Computational neuroscience models have been used for understanding neural dynamics in the brain and how they may be altered when physiological or other conditions change. We review and develop a data-driven approach to neuroimaging data called the energy landscape analysis. The methods are rooted in statistical physics theory in particular the Ising model, also known as the (pairwise) maximum entropy model and Boltzmann machine. The methods have been applied to fitting electrophysiological data in neuroscience for a decade, but their use in neuroimaging data is still in its infancy. We first review the methods and discuss some algorithms and technical aspects. Then, we apply the methods to functional magnetic resonance imaging data recorded from healthy individuals to inspect the relationship between the accuracy of fitting, the size of the brain system to be analysed and the data length. This article is part of the themed issue 'Mathematical methods in medicine: neuroscience, cardiology and pathology'.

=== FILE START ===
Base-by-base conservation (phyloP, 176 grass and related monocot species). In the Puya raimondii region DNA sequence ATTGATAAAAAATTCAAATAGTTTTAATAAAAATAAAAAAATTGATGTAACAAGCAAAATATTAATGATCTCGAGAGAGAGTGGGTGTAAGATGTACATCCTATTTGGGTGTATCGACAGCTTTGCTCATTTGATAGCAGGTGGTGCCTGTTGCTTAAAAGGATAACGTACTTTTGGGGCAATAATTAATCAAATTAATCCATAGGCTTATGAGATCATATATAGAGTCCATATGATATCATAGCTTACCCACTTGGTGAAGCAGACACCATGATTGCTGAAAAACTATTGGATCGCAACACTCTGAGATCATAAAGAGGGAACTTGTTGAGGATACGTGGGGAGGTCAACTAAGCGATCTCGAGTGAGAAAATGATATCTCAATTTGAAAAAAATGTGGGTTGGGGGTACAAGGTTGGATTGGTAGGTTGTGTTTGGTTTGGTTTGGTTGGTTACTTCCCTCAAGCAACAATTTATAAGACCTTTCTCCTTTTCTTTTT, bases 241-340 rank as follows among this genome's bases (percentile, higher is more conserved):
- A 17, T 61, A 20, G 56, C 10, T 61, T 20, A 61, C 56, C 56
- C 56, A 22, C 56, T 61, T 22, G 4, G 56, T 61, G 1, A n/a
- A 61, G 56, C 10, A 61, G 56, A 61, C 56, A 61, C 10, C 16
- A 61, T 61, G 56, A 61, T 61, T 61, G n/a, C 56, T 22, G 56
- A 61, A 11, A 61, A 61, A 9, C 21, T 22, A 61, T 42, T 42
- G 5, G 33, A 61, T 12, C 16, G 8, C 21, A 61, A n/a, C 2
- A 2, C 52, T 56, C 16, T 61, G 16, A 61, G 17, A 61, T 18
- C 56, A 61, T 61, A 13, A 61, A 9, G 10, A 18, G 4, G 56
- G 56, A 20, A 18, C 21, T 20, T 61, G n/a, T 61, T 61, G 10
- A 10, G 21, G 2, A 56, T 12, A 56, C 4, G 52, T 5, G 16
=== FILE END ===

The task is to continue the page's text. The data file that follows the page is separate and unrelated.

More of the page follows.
Ezaki, T., Watanabe, T., Ohzeki, M., & Masuda, N. (2017, June 28). Energy landscape analysis of neuroimaging data. Philosophical Transactions of the Royal Society A: Mathematical, Physical and Engineering Sciences. Royal Society. https://doi.org/10.1098/rsta.2016.0287